What’s Going On? — Marvin Gaye

The title track on Marvin Gaye’s ’71 full-length “What’s Going On” isn’t just a Motown classic. It’s a symphonic talisman from an era defined by protests and political unrest. Originally written in response to police brutality and the violence that broke out during an anti-war protest in Berkeley’s People’s Park, the lyricism of “What’s Going On” brings to mind the more recent catastrophe of Thursday night’s sniper attack in Dallas. As Gaye sings “don’t punish me with brutality… talk to me,” it is difficult not to think of current movements like #BlackLivesMatter and the nationwide misuse of authority by police. “What’s Going On,” although bittersweet, offers probable solutions for progress. For Gaye, dialogue and compassion are the first steps we must take in order to build better world.

People Get Ready — Curtis Mayfield and The Impressions

Following in the footsteps of Mahalia Jackson, Curtis Mayfield and The Impressions eased the anxiety of racism in the mid-’60s with the gospel-inspired “People Get Ready.” Composed and solely written by Mayfield, the track revives the gripping imagery of crucial spirituals like “The Gospel Train” and the widely known “Swing Low, Sweet Chariot.” The 1965 chart topper was undoubtedly a godsend during the height of the Civil Rights movement and remains pertinent, urging its listeners towards participation and communal effort. Decades later, Mayfield’s freedom song offers a praxis for the downtrodden: salvation lies in solidarity.

Ooh Child (Things Are Gonna Get Easier) — The Five Stairsteps

Subtly somber yet rooted in optimism, the Chicago based soul family group The Five Stairsteps’ unforgettable melody “Ooh Child” hit the airwaves during the spring of 1970. Written by the group’s producer Stan Vincent, the track was penned initially for his son and went on to become a source of inspiration and uplift for many due to its lyrics. Between delicate chords and swelling harmonies, the promise that The Five Stairsteps convey is just enough to make even the darkest day feel bearable. They assure us that eventually “things are gonna get easier,” no matter how long it takes.

Feel Better World!… Love Ms. Badu — Erykah Badu

Nearly a year ago, Erykah Badu blessed us with an unexpected and intuitively curative mixtape titled Feel Better World!… Love Ms. Badu. Comprised of jazz, soul, and funk, Ms. Badu’s mix lifted our spirits during a summer marked by crimes against African-Americans. She released the mix with the following message:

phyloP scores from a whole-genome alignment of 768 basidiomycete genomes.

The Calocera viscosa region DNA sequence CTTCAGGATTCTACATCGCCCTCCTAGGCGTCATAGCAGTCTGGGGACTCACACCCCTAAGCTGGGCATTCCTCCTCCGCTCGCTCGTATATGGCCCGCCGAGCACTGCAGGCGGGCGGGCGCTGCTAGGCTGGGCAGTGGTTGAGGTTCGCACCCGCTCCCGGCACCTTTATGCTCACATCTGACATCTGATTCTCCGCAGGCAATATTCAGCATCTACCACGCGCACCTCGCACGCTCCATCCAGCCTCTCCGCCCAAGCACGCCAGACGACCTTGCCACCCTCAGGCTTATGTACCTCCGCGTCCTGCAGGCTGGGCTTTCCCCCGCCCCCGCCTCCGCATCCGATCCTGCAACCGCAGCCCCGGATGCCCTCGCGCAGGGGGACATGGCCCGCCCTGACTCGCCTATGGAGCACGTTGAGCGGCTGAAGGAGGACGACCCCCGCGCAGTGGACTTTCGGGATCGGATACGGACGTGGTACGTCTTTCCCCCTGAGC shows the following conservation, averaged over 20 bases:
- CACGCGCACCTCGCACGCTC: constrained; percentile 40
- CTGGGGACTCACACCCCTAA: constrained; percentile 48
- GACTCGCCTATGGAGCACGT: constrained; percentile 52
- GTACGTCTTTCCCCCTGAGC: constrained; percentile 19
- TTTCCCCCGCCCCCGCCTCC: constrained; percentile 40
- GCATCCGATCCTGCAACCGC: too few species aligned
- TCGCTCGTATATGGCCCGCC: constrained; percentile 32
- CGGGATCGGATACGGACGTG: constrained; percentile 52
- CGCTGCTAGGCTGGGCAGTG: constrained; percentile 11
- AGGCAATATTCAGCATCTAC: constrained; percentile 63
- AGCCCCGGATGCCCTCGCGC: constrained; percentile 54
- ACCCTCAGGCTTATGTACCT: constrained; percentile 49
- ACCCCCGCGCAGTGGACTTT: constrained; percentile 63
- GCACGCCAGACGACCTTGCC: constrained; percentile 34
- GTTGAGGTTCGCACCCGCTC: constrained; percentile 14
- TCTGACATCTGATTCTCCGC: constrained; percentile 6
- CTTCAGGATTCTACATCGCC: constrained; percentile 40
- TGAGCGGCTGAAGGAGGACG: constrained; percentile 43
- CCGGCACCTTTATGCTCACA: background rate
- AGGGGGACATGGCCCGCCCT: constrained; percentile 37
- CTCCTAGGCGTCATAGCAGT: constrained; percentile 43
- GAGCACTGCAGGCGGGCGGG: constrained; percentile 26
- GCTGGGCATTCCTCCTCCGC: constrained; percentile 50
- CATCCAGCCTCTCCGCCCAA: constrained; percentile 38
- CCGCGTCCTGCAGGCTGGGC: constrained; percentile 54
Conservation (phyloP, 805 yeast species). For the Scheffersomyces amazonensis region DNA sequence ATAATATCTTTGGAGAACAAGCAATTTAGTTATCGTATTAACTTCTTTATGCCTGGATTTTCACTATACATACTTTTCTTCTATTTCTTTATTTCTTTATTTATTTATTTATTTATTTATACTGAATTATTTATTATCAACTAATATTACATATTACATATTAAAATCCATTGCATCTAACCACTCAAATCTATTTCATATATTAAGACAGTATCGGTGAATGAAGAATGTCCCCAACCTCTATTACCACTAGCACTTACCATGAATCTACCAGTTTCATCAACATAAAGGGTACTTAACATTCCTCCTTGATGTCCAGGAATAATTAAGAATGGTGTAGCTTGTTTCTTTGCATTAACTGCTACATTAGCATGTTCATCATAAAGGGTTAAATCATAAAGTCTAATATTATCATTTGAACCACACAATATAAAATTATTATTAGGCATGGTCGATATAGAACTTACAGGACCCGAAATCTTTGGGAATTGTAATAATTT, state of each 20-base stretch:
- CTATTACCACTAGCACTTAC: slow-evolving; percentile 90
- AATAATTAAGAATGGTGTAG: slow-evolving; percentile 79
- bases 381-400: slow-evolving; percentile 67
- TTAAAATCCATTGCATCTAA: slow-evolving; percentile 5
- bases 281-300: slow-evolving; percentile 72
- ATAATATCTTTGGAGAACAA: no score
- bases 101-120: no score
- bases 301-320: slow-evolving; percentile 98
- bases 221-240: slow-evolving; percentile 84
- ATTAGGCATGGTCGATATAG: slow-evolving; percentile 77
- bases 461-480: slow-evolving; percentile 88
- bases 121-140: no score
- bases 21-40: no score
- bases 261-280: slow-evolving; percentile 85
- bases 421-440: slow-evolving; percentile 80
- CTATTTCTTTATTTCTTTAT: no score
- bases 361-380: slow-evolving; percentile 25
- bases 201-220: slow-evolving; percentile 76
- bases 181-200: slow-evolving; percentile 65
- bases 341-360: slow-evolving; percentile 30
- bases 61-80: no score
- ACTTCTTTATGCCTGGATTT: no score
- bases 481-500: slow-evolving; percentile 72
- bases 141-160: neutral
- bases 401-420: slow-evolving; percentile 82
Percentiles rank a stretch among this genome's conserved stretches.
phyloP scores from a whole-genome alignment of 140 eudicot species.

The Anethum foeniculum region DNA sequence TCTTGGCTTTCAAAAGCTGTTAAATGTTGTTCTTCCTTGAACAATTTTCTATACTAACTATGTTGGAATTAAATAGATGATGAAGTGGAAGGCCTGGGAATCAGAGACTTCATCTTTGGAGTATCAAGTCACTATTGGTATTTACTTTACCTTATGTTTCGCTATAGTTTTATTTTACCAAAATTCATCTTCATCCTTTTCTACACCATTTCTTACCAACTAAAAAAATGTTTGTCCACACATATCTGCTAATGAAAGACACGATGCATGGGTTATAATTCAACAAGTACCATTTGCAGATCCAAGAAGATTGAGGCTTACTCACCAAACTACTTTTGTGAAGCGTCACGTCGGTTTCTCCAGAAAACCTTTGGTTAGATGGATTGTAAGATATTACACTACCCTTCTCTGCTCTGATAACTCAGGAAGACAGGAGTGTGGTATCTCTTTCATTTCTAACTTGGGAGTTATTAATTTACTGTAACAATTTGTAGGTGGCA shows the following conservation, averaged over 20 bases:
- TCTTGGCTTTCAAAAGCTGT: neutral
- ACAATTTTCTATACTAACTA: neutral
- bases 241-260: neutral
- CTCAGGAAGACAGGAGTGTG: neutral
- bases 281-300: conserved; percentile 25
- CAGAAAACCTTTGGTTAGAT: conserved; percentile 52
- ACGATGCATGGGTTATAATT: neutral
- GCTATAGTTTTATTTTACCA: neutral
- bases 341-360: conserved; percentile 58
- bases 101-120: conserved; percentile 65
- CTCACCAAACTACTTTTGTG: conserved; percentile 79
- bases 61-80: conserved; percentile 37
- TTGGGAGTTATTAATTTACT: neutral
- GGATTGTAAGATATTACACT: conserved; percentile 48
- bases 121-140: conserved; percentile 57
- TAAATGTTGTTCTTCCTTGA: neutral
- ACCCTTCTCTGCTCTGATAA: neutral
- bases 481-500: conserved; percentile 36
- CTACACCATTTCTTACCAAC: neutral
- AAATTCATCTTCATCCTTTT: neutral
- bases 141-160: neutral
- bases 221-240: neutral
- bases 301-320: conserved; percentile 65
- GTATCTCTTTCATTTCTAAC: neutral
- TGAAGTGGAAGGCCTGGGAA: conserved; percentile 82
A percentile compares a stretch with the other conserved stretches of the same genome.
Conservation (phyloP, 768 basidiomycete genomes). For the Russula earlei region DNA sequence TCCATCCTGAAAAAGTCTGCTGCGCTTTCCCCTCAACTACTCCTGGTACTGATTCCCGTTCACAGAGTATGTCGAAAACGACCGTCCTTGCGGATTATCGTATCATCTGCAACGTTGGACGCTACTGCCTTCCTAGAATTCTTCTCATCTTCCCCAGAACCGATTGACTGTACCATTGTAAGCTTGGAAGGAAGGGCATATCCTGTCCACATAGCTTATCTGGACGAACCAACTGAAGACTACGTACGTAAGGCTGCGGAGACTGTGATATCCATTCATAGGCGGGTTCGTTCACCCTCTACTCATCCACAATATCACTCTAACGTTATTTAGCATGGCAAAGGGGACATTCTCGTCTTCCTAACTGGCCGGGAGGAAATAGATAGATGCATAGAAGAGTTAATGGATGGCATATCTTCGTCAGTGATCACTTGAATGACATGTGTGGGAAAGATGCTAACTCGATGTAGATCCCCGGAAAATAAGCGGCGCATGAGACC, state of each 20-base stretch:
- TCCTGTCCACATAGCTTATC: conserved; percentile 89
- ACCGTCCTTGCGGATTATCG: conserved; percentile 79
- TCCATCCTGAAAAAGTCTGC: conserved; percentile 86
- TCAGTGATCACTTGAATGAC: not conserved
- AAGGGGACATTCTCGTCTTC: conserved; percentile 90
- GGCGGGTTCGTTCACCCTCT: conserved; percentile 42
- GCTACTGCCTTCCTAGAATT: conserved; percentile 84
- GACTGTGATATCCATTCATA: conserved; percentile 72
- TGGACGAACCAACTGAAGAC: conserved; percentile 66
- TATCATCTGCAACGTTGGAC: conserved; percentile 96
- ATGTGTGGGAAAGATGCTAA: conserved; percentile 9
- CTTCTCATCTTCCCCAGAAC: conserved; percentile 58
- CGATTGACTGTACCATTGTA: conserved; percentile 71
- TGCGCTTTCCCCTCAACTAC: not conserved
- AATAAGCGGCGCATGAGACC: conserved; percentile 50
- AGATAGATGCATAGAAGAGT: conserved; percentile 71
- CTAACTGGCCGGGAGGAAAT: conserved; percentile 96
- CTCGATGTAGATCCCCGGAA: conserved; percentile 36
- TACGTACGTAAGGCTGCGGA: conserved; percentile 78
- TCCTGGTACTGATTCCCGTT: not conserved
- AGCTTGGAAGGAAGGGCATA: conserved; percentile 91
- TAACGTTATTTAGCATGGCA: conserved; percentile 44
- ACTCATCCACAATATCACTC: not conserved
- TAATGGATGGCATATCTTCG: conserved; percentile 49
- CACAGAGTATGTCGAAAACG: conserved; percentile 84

“All over the globe… Keep walking tall brothers and sisters. Someday we will all be free. This world is in need of healing. I carefully and lovingly selected high frequency tones for the soul. Please listen from top to bottom. Love, Ms. Badu”

Her mixtape, which is nearly and hour and a half in length, includes iconic greats like Donnie Hathaway, Earth, Wind, & Fire, Stevie Wonder, and Sun Ra in addition to Badu herself. Ending with “Someday We’ll All Be Free,” her mixtape is a priceless gift and an anchor to cling to as we weather the storm of injustice.

Disparate Youth — Santigold

The lead single from Santigold’s sophomore LP Master, “Disparate Youth” looks towards the future, conjuring a map for future generations to follow. For the Philadelphia native, the riveting anthem “is about the youth creating their own world and not having to take this broken shit that’s handed to them.” This song and the album itself, says Jay-Z, “sounds like a revolution,” and it is doubly moving when experienced through the Sankofa-soaked lens of the single’s video. It is an uplifting reminder of the potential our future holds.

Freedom — Beyoncé

Beyoncé’s captivating performance of “Freedom” at last month’s BET Awards couldn’t have come at a more appropriate time. Sharing the stage with fellow activist and singer-songwriter Kendrick Lamar, her latest rendition of one of Lemonade’s most empowering tracks left viewers in awe. Watching her and Lamar on stage, it becomes clear that “Freedom” far more than just a song of personal anguish. It’s a proclamation, a political call to arms. It a manifestation of her open letter addressing the murder of Alton Sterling and Philando Castile:

“… We have to believe that we are fighting for the rights of the next generation, for the young men and women who believe in good. …this is a fight for anyone who feels marginalized who is struggling for freedom and human rights.”

This song is a gift.

A Change Is Gonna Come — Aretha Franklin

Aretha Franklin’s riff on Sam Cooke’s “A Change Is Gonna Come” as its title suggests is at its core song of hope. It’s narrative is heartwrenchingly familiar but persists with conviction: It’s been a long, a long time coming. but I know a change is gonna come. Fifty years have passed since Franklin sang these words, and yet they sink deep into our hearts, bestowing us with an assurance that regardless of how much anguish we encounter, justice, truth, and love will overpower the violence of fear and hate.

It is my sincerest hope that these songs will give you solace as we remind ourselves, as Detroit-based activist and writer Adrienne Maree Brown suggests, that “things are not getting worse, they are getting uncovered.” And perhaps someday, as these immortal black artists remind us, getting easier. Getting changed. Getting free.